Haggai told the people to wait on You. And “waiting on You” is enjoyable and exciting, yet it can also become irritating at times due to our impatient ways as well as curiosity.
Many people say that life is tough no matter what. And I agree with that:
IF we don’t look outward;
IF we don’t look outside of the box;
IF we don’t wait on you.
For example, I would say angles have an easier life, but not necessarily a better life.
As I had said, waiting on You can become irritating at times simply because we are curious and lack patience. Well, imagine how the angles must feel when they can’t understand something but they know they are so close. For example, the Holy Ghost (1 Pet 1:122). It would be like giving a child a present and not letting them open it.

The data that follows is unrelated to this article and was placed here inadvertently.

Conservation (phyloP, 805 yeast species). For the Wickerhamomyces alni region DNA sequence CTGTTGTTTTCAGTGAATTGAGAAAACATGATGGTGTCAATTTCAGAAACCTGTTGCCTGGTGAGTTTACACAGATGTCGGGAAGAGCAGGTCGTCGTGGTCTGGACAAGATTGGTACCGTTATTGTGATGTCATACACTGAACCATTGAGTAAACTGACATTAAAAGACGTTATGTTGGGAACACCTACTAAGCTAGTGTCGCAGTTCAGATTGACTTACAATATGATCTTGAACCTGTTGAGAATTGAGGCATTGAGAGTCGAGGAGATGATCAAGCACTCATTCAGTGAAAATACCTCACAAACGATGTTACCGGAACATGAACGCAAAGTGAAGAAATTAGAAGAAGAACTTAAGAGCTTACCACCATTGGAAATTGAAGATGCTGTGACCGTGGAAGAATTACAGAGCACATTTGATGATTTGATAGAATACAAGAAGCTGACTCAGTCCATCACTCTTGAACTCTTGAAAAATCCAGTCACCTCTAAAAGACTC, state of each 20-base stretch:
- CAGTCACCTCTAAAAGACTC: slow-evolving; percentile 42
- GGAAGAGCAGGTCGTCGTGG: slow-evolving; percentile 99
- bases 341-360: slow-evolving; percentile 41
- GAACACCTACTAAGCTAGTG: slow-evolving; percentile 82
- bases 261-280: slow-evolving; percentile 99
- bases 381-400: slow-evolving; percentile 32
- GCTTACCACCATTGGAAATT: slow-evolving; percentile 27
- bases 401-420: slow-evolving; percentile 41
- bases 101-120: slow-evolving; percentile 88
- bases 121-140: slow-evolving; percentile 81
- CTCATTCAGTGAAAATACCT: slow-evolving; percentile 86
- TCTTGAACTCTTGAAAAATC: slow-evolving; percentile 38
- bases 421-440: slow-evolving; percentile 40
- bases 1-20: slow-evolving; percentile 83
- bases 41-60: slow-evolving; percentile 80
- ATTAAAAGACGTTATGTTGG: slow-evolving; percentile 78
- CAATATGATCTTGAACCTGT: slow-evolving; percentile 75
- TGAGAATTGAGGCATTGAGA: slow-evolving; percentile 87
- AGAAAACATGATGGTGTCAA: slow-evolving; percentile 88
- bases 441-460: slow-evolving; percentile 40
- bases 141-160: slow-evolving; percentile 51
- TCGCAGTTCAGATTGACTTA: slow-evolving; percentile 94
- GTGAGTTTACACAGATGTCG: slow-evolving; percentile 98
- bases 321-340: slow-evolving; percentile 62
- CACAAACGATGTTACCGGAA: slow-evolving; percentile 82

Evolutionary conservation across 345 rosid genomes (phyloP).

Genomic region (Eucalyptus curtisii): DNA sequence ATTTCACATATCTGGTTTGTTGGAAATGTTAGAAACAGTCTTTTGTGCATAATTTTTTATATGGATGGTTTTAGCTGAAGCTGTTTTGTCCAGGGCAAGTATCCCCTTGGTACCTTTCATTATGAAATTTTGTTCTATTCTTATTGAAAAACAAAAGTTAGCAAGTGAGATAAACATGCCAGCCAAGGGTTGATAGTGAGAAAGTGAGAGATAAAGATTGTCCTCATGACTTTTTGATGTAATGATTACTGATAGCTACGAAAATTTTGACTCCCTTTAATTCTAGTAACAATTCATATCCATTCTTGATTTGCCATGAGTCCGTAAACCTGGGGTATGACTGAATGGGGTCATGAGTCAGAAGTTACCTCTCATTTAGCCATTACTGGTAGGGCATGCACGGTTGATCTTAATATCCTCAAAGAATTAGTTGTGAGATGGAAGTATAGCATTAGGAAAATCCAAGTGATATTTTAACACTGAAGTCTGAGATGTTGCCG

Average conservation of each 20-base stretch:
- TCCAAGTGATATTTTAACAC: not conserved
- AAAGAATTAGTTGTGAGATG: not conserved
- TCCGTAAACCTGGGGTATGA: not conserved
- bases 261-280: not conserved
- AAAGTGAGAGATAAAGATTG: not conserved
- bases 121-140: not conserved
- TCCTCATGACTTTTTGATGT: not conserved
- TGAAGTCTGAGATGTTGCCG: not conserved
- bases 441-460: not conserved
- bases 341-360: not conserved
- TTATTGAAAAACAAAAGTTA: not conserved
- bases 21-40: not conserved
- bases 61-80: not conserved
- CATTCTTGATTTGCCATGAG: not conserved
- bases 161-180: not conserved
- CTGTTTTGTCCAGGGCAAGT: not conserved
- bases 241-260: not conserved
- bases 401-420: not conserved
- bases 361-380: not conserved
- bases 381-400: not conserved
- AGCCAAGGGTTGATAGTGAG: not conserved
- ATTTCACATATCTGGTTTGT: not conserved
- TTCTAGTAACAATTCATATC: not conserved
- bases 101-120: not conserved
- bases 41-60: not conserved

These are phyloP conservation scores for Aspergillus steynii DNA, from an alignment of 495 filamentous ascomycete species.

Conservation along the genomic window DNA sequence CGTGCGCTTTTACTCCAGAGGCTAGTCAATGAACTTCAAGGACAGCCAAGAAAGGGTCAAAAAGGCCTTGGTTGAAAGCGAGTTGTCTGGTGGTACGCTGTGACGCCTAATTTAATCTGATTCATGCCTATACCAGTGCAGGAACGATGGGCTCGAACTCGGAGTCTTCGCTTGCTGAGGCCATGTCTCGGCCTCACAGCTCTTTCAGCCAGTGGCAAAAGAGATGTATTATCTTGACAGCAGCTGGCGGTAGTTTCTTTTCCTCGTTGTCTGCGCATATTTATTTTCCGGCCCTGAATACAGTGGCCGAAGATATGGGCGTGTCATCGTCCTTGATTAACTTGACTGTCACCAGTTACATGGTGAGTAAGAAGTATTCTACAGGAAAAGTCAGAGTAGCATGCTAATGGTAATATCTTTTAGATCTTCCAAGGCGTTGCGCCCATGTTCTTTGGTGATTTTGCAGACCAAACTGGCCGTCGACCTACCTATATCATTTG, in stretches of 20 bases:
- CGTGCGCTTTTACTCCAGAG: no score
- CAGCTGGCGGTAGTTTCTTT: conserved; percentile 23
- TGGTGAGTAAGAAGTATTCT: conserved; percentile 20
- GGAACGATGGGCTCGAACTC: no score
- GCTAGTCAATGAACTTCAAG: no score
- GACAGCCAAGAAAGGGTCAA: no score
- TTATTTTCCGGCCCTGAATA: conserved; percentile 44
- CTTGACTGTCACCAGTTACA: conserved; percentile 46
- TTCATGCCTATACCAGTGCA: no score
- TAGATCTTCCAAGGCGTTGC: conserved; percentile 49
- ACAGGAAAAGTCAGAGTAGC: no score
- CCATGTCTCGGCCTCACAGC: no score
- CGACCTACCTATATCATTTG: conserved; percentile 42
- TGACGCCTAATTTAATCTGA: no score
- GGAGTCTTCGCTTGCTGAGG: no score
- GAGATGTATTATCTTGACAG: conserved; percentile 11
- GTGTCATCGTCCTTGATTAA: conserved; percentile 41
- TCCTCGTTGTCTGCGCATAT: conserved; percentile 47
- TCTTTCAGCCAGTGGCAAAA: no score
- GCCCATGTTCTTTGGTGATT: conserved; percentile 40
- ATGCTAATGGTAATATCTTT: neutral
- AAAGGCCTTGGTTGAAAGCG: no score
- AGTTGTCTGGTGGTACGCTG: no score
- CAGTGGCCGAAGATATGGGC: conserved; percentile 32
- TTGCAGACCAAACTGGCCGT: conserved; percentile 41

“Unto whom it was reveal, that not unto themselves, but unto us they did minister the things, which are now reported unto you by them that have preached the gospel into you with the Holy Ghost sent down from heaven; which things the angels desire to look into” (1 Pet 1:12).
The Greek phrase, “to look into” means “to stoop and look intently.” That tells me that they know of the Holy Ghost, they know He is fantastic, but they don’t know Him.
That’s kind of like us, we know (or anyone can if they want) how great You are, but we don’t quite understand You. We have to “wait.”
Therefore, is life on earth that difficult? Do we have it better or worse than others?
Tomorrow I want to point out someone else that truly has it worse than us, but before we get out of Haggai (there are only two chapters) I want to…
The Call to Rebuild the Temple